- Honesty and Trust: The cornerstone of a relationship is trust, and the stone and mortar of that foundation is honesty. There is nothing too terrible or too difficult to say that can be made better by dishonesty; honesty is always the best policy.
- Communication – Everyone knows that communication is key, however, being so widely accepted, it is easy to take it for granted. Communication is the means by which you send and receive all signals and information in your relationship – keep the lines open and messages regular.
- Commitment: It can be argued that the shortest distance between two people is commitment. Meeting in the middle and being both willing to go in the middle will give you extra miles to go the distance in your relationship.
- Consistency: Simply showing up, day in and day out, to be a place of certainty for your partner creates a secure foundation for both of you to stand on. Knowing what to expect from their partner allows each individual to lower their guard, be vulnerable, and give their whole heart to her.
JUST THE TWO OF US: RELATIONSHIP RULES FOR COUPLES
When it comes to the secrets of a healthy relationship, the starting point is to shape and mould your relationship patterns to fit your desired future. Protect your relationship and the sacred space between you and your partner by implementing these relationship rules as the gold standard.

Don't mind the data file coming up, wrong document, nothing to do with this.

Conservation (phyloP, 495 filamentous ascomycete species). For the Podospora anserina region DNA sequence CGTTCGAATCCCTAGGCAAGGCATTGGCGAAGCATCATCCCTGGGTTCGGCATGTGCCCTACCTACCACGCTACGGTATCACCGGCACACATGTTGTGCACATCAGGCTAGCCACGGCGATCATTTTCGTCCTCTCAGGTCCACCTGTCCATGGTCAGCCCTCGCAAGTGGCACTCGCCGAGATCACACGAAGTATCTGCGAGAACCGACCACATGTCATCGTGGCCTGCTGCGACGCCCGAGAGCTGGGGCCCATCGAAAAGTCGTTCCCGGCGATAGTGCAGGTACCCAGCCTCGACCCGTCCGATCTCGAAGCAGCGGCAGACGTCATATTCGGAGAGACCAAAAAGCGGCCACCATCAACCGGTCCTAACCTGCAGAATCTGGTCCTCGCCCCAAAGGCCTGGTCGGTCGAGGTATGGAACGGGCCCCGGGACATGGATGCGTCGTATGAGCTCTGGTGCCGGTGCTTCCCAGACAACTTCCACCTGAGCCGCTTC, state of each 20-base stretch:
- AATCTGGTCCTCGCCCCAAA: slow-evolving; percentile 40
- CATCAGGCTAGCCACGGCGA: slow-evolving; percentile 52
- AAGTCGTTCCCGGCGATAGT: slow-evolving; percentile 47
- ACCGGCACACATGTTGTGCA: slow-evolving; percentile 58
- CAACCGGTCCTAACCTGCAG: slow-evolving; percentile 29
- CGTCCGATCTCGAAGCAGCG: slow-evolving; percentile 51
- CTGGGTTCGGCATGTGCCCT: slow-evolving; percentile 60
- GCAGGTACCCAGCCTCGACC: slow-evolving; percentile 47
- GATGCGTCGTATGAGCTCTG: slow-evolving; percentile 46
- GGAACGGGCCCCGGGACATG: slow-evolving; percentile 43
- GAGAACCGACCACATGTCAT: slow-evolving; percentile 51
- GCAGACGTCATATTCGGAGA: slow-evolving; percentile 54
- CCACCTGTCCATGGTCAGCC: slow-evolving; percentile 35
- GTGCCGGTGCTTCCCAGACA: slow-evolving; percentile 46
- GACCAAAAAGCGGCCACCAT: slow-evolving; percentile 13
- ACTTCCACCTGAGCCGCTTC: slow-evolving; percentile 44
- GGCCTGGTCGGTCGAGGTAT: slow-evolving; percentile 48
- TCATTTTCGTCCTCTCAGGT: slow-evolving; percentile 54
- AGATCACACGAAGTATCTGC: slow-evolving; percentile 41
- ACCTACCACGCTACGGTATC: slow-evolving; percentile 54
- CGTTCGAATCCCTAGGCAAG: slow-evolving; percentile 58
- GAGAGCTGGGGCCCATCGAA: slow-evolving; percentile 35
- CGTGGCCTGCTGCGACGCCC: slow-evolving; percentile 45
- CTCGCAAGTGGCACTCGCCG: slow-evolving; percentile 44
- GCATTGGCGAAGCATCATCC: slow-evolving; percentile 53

work as a team and support each other. In a team sport, if one of the players drops the ball, you don’t blame him, but move forward together concentrating on the goal. Do the same with your partner.
In a relationship, listening can be more important than talking. Try to listen actively, repeating what you have heard, to ensure a fuller understanding. Listen without defence, listen without foundation: listen to what your partner is really saying between the noise of words. Being heard and recognized opens the space for true communication and connection.